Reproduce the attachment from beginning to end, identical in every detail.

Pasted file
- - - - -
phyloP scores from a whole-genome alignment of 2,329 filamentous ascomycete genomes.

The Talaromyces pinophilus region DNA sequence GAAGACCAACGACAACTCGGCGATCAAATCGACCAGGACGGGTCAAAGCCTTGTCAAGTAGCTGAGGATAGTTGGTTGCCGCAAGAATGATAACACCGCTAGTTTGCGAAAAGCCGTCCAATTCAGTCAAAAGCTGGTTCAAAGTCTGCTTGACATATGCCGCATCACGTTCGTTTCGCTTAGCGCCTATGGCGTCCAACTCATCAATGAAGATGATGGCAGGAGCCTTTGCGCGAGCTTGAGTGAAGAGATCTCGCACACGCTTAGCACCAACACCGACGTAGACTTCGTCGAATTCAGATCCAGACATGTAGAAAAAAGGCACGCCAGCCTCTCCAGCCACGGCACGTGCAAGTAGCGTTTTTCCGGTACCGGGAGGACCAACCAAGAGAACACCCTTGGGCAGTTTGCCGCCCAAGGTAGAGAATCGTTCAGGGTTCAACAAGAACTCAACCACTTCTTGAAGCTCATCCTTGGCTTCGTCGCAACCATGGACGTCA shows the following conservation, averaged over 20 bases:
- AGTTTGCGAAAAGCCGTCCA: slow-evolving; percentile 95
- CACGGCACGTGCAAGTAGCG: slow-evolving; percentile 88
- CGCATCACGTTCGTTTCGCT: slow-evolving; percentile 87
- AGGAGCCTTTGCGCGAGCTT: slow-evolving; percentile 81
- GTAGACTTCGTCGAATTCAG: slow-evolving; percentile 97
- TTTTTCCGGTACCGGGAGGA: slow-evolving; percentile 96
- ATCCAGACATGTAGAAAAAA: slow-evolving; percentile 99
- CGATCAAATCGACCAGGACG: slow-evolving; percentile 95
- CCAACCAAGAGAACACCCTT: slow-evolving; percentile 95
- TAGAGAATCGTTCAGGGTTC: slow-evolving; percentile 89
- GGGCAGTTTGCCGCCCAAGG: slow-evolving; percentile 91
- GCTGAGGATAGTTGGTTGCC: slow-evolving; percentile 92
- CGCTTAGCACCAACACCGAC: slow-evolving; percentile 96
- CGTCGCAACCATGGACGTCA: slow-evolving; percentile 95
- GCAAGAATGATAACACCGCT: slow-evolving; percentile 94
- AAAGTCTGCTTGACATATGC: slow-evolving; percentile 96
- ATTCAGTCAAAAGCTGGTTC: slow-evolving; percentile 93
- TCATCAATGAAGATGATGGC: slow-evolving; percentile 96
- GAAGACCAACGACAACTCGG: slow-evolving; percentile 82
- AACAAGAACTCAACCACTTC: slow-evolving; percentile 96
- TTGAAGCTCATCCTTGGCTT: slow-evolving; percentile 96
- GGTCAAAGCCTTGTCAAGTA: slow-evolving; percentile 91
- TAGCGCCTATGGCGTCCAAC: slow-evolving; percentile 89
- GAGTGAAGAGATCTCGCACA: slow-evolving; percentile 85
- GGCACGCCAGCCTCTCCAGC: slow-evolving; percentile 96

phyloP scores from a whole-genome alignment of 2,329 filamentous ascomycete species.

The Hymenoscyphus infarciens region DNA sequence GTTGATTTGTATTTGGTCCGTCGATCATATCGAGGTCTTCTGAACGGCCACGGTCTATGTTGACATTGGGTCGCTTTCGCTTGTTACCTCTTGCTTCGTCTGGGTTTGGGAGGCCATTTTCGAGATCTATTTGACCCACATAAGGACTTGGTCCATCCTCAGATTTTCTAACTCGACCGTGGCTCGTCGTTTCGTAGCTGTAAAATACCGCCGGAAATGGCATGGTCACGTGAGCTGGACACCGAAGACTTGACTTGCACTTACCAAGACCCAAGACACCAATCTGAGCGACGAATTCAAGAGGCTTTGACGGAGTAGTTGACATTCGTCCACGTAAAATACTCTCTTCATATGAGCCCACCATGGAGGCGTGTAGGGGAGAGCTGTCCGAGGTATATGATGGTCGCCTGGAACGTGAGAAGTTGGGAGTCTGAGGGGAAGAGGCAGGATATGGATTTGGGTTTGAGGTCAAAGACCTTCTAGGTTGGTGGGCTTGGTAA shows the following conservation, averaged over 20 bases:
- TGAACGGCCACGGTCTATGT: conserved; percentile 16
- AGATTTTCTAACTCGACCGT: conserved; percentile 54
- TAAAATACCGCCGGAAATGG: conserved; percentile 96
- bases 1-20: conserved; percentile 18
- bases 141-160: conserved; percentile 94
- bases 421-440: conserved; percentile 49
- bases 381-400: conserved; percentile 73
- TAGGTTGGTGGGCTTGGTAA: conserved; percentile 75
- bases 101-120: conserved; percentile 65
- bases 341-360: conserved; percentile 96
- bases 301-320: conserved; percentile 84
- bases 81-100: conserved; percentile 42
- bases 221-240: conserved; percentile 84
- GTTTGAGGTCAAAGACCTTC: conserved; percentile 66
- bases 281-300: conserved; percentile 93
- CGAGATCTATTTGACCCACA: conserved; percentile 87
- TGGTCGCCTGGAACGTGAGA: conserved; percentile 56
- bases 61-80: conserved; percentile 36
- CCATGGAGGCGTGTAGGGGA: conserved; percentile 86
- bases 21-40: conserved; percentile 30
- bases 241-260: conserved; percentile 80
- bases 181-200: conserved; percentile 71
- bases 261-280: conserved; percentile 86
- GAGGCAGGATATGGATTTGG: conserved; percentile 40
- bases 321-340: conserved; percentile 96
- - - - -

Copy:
phyloP scores from a whole-genome alignment of 2,329 filamentous ascomycete genomes.

The Talaromyces pinophilus region DNA sequence GAAGACCAACGACAACTCGGCGATCAAATCGACCAGGACGGGTCAAAGCCTTGTCAAGTAGCTGAGGATAGTTGGTTGCCGCAAGAATGATAACACCGCTAGTTTGCGAAAAGCCGTCCAATTCAGTCAAAAGCTGGTTCAAAGTCTGCTTGACATATGCCGCATCACGTTCGTTTCGCTTAGCGCCTATGGCGTCCAACTCATCAATGAAGATGATGGCAGGAGCCTTTGCGCGAGCTTGAGTGAAGAGATCTCGCACACGCTTAGCACCAACACCGACGTAGACTTCGTCGAATTCAGATCCAGACATGTAGAAAAAAGGCACGCCAGCCTCTCCAGCCACGGCACGTGCAAGTAGCGTTTTTCCGGTACCGGGAGGACCAACCAAGAGAACACCCTTGGGCAGTTTGCCGCCCAAGGTAGAGAATCGTTCAGGGTTCAACAAGAACTCAACCACTTCTTGAAGCTCATCCTTGGCTTCGTCGCAACCATGGACGTCA shows the following conservation, averaged over 20 bases:
- AGTTTGCGAAAAGCCGTCCA: slow-evolving; percentile 95
- CACGGCACGTGCAAGTAGCG: slow-evolving; percentile 88
- CGCATCACGTTCGTTTCGCT: slow-evolving; percentile 87
- AGGAGCCTTTGCGCGAGCTT: slow-evolving; percentile 81
- GTAGACTTCGTCGAATTCAG: slow-evolving; percentile 97
- TTTTTCCGGTACCGGGAGGA: slow-evolving; percentile 96
- ATCCAGACATGTAGAAAAAA: slow-evolving; percentile 99
- CGATCAAATCGACCAGGACG: slow-evolving; percentile 95
- CCAACCAAGAGAACACCCTT: slow-evolving; percentile 95
- TAGAGAATCGTTCAGGGTTC: slow-evolving; percentile 89
- GGGCAGTTTGCCGCCCAAGG: slow-evolving; percentile 91
- GCTGAGGATAGTTGGTTGCC: slow-evolving; percentile 92
- CGCTTAGCACCAACACCGAC: slow-evolving; percentile 96
- CGTCGCAACCATGGACGTCA: slow-evolving; percentile 95
- GCAAGAATGATAACACCGCT: slow-evolving; percentile 94
- AAAGTCTGCTTGACATATGC: slow-evolving; percentile 96
- ATTCAGTCAAAAGCTGGTTC: slow-evolving; percentile 93
- TCATCAATGAAGATGATGGC: slow-evolving; percentile 96
- GAAGACCAACGACAACTCGG: slow-evolving; percentile 82
- AACAAGAACTCAACCACTTC: slow-evolving; percentile 96
- TTGAAGCTCATCCTTGGCTT: slow-evolving; percentile 96
- GGTCAAAGCCTTGTCAAGTA: slow-evolving; percentile 91
- TAGCGCCTATGGCGTCCAAC: slow-evolving; percentile 89
- GAGTGAAGAGATCTCGCACA: slow-evolving; percentile 85
- GGCACGCCAGCCTCTCCAGC: slow-evolving; percentile 96

phyloP scores from a whole-genome alignment of 2,329 filamentous ascomycete species.

The Hymenoscyphus infarciens region DNA sequence GTTGATTTGTATTTGGTCCGTCGATCATATCGAGGTCTTCTGAACGGCCACGGTCTATGTTGACATTGGGTCGCTTTCGCTTGTTACCTCTTGCTTCGTCTGGGTTTGGGAGGCCATTTTCGAGATCTATTTGACCCACATAAGGACTTGGTCCATCCTCAGATTTTCTAACTCGACCGTGGCTCGTCGTTTCGTAGCTGTAAAATACCGCCGGAAATGGCATGGTCACGTGAGCTGGACACCGAAGACTTGACTTGCACTTACCAAGACCCAAGACACCAATCTGAGCGACGAATTCAAGAGGCTTTGACGGAGTAGTTGACATTCGTCCACGTAAAATACTCTCTTCATATGAGCCCACCATGGAGGCGTGTAGGGGAGAGCTGTCCGAGGTATATGATGGTCGCCTGGAACGTGAGAAGTTGGGAGTCTGAGGGGAAGAGGCAGGATATGGATTTGGGTTTGAGGTCAAAGACCTTCTAGGTTGGTGGGCTTGGTAA shows the following conservation, averaged over 20 bases:
- TGAACGGCCACGGTCTATGT: conserved; percentile 16
- AGATTTTCTAACTCGACCGT: conserved; percentile 54
- TAAAATACCGCCGGAAATGG: conserved; percentile 96
- bases 1-20: conserved; percentile 18
- bases 141-160: conserved; percentile 94
- bases 421-440: conserved; percentile 49
- bases 381-400: conserved; percentile 73
- TAGGTTGGTGGGCTTGGTAA: conserved; percentile 75
- bases 101-120: conserved; percentile 65
- bases 341-360: conserved; percentile 96
- bases 301-320: conserved; percentile 84
- bases 81-100: conserved; percentile 42
- bases 221-240: conserved; percentile 84
- GTTTGAGGTCAAAGACCTTC: conserved; percentile 66
- bases 281-300: conserved; percentile 93
- CGAGATCTATTTGACCCACA: conserved; percentile 87
- TGGTCGCCTGGAACGTGAGA: conserved; percentile 56
- bases 61-80: conserved; percentile 36
- CCATGGAGGCGTGTAGGGGA: conserved; percentile 86
- bases 21-40: conserved; percentile 30
- bases 241-260: conserved; percentile 80
- bases 181-200: conserved; percentile 71
- bases 261-280: conserved; percentile 86
- GAGGCAGGATATGGATTTGG: conserved; percentile 40
- bases 321-340: conserved; percentile 96